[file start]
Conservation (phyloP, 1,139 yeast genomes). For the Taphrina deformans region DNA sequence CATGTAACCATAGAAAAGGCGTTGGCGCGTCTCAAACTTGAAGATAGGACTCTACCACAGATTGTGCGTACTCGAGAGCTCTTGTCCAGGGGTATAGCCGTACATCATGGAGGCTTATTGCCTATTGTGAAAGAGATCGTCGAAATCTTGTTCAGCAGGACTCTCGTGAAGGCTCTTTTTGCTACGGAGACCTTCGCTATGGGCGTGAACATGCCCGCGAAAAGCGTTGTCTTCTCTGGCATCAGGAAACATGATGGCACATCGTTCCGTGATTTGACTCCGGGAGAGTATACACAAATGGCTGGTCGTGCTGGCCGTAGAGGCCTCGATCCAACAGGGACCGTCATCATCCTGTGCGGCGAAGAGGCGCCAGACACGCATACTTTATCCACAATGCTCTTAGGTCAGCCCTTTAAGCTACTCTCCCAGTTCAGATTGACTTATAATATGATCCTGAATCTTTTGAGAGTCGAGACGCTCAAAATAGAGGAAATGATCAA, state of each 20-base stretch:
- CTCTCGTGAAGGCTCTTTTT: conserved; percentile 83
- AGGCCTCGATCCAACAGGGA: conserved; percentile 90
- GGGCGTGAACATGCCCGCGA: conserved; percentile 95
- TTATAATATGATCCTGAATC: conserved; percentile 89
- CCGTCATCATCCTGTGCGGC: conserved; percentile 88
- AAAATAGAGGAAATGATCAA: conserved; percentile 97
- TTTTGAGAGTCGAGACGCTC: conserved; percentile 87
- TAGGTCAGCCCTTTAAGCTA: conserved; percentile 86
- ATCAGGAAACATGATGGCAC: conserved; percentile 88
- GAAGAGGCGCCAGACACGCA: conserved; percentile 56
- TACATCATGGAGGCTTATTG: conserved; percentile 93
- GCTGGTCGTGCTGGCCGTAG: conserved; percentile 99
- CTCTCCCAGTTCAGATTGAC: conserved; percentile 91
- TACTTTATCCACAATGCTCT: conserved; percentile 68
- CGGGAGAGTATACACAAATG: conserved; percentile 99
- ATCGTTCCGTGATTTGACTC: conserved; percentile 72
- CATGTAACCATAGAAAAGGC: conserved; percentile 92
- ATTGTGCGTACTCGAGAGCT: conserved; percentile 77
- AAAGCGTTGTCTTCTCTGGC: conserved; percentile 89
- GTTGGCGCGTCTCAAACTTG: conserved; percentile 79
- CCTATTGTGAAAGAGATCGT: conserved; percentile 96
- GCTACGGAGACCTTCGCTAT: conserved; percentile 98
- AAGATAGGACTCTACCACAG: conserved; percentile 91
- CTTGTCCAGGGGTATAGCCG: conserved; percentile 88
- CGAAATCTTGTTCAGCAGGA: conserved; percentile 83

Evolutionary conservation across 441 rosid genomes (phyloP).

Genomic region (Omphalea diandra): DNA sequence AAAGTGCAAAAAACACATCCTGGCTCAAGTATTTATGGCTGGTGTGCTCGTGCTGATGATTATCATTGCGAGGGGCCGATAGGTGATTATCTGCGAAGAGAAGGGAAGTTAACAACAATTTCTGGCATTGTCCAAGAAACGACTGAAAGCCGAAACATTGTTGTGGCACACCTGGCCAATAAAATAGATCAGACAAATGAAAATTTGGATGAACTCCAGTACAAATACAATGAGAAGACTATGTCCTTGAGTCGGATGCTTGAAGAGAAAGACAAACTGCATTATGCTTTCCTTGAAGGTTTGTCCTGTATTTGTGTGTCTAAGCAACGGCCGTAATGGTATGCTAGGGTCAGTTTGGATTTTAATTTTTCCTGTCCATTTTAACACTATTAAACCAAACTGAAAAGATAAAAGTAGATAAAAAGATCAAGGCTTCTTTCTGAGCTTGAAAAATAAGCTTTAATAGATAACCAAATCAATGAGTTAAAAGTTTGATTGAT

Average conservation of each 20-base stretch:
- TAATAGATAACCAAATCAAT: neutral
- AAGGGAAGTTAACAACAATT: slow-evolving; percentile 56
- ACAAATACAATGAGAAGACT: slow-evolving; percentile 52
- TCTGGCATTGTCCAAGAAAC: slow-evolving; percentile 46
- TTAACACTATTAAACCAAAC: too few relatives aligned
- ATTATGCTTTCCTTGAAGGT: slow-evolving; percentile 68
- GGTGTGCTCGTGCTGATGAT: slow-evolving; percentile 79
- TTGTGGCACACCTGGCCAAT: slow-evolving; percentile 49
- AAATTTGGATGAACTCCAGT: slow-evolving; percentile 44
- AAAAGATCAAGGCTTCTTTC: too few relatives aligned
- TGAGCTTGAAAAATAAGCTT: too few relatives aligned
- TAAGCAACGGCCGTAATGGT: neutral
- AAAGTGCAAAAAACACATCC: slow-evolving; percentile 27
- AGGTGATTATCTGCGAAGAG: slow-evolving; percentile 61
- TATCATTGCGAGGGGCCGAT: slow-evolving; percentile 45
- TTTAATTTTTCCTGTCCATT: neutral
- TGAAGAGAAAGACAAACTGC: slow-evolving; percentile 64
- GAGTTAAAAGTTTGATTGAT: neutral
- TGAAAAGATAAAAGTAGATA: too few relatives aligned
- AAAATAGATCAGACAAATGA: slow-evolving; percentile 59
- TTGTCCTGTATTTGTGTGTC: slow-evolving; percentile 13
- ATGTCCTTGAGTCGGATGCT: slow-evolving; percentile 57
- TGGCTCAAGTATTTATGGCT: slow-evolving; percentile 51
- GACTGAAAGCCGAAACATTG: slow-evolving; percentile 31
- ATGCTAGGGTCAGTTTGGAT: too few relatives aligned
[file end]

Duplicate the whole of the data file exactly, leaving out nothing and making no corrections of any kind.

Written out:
Conservation (phyloP, 1,139 yeast genomes). For the Taphrina deformans region DNA sequence CATGTAACCATAGAAAAGGCGTTGGCGCGTCTCAAACTTGAAGATAGGACTCTACCACAGATTGTGCGTACTCGAGAGCTCTTGTCCAGGGGTATAGCCGTACATCATGGAGGCTTATTGCCTATTGTGAAAGAGATCGTCGAAATCTTGTTCAGCAGGACTCTCGTGAAGGCTCTTTTTGCTACGGAGACCTTCGCTATGGGCGTGAACATGCCCGCGAAAAGCGTTGTCTTCTCTGGCATCAGGAAACATGATGGCACATCGTTCCGTGATTTGACTCCGGGAGAGTATACACAAATGGCTGGTCGTGCTGGCCGTAGAGGCCTCGATCCAACAGGGACCGTCATCATCCTGTGCGGCGAAGAGGCGCCAGACACGCATACTTTATCCACAATGCTCTTAGGTCAGCCCTTTAAGCTACTCTCCCAGTTCAGATTGACTTATAATATGATCCTGAATCTTTTGAGAGTCGAGACGCTCAAAATAGAGGAAATGATCAA, state of each 20-base stretch:
- CTCTCGTGAAGGCTCTTTTT: conserved; percentile 83
- AGGCCTCGATCCAACAGGGA: conserved; percentile 90
- GGGCGTGAACATGCCCGCGA: conserved; percentile 95
- TTATAATATGATCCTGAATC: conserved; percentile 89
- CCGTCATCATCCTGTGCGGC: conserved; percentile 88
- AAAATAGAGGAAATGATCAA: conserved; percentile 97
- TTTTGAGAGTCGAGACGCTC: conserved; percentile 87
- TAGGTCAGCCCTTTAAGCTA: conserved; percentile 86
- ATCAGGAAACATGATGGCAC: conserved; percentile 88
- GAAGAGGCGCCAGACACGCA: conserved; percentile 56
- TACATCATGGAGGCTTATTG: conserved; percentile 93
- GCTGGTCGTGCTGGCCGTAG: conserved; percentile 99
- CTCTCCCAGTTCAGATTGAC: conserved; percentile 91
- TACTTTATCCACAATGCTCT: conserved; percentile 68
- CGGGAGAGTATACACAAATG: conserved; percentile 99
- ATCGTTCCGTGATTTGACTC: conserved; percentile 72
- CATGTAACCATAGAAAAGGC: conserved; percentile 92
- ATTGTGCGTACTCGAGAGCT: conserved; percentile 77
- AAAGCGTTGTCTTCTCTGGC: conserved; percentile 89
- GTTGGCGCGTCTCAAACTTG: conserved; percentile 79
- CCTATTGTGAAAGAGATCGT: conserved; percentile 96
- GCTACGGAGACCTTCGCTAT: conserved; percentile 98
- AAGATAGGACTCTACCACAG: conserved; percentile 91
- CTTGTCCAGGGGTATAGCCG: conserved; percentile 88
- CGAAATCTTGTTCAGCAGGA: conserved; percentile 83

Evolutionary conservation across 441 rosid genomes (phyloP).

Genomic region (Omphalea diandra): DNA sequence AAAGTGCAAAAAACACATCCTGGCTCAAGTATTTATGGCTGGTGTGCTCGTGCTGATGATTATCATTGCGAGGGGCCGATAGGTGATTATCTGCGAAGAGAAGGGAAGTTAACAACAATTTCTGGCATTGTCCAAGAAACGACTGAAAGCCGAAACATTGTTGTGGCACACCTGGCCAATAAAATAGATCAGACAAATGAAAATTTGGATGAACTCCAGTACAAATACAATGAGAAGACTATGTCCTTGAGTCGGATGCTTGAAGAGAAAGACAAACTGCATTATGCTTTCCTTGAAGGTTTGTCCTGTATTTGTGTGTCTAAGCAACGGCCGTAATGGTATGCTAGGGTCAGTTTGGATTTTAATTTTTCCTGTCCATTTTAACACTATTAAACCAAACTGAAAAGATAAAAGTAGATAAAAAGATCAAGGCTTCTTTCTGAGCTTGAAAAATAAGCTTTAATAGATAACCAAATCAATGAGTTAAAAGTTTGATTGAT

Average conservation of each 20-base stretch:
- TAATAGATAACCAAATCAAT: neutral
- AAGGGAAGTTAACAACAATT: slow-evolving; percentile 56
- ACAAATACAATGAGAAGACT: slow-evolving; percentile 52
- TCTGGCATTGTCCAAGAAAC: slow-evolving; percentile 46
- TTAACACTATTAAACCAAAC: too few relatives aligned
- ATTATGCTTTCCTTGAAGGT: slow-evolving; percentile 68
- GGTGTGCTCGTGCTGATGAT: slow-evolving; percentile 79
- TTGTGGCACACCTGGCCAAT: slow-evolving; percentile 49
- AAATTTGGATGAACTCCAGT: slow-evolving; percentile 44
- AAAAGATCAAGGCTTCTTTC: too few relatives aligned
- TGAGCTTGAAAAATAAGCTT: too few relatives aligned
- TAAGCAACGGCCGTAATGGT: neutral
- AAAGTGCAAAAAACACATCC: slow-evolving; percentile 27
- AGGTGATTATCTGCGAAGAG: slow-evolving; percentile 61
- TATCATTGCGAGGGGCCGAT: slow-evolving; percentile 45
- TTTAATTTTTCCTGTCCATT: neutral
- TGAAGAGAAAGACAAACTGC: slow-evolving; percentile 64
- GAGTTAAAAGTTTGATTGAT: neutral
- TGAAAAGATAAAAGTAGATA: too few relatives aligned
- AAAATAGATCAGACAAATGA: slow-evolving; percentile 59
- TTGTCCTGTATTTGTGTGTC: slow-evolving; percentile 13
- ATGTCCTTGAGTCGGATGCT: slow-evolving; percentile 57
- TGGCTCAAGTATTTATGGCT: slow-evolving; percentile 51
- GACTGAAAGCCGAAACATTG: slow-evolving; percentile 31
- ATGCTAGGGTCAGTTTGGAT: too few relatives aligned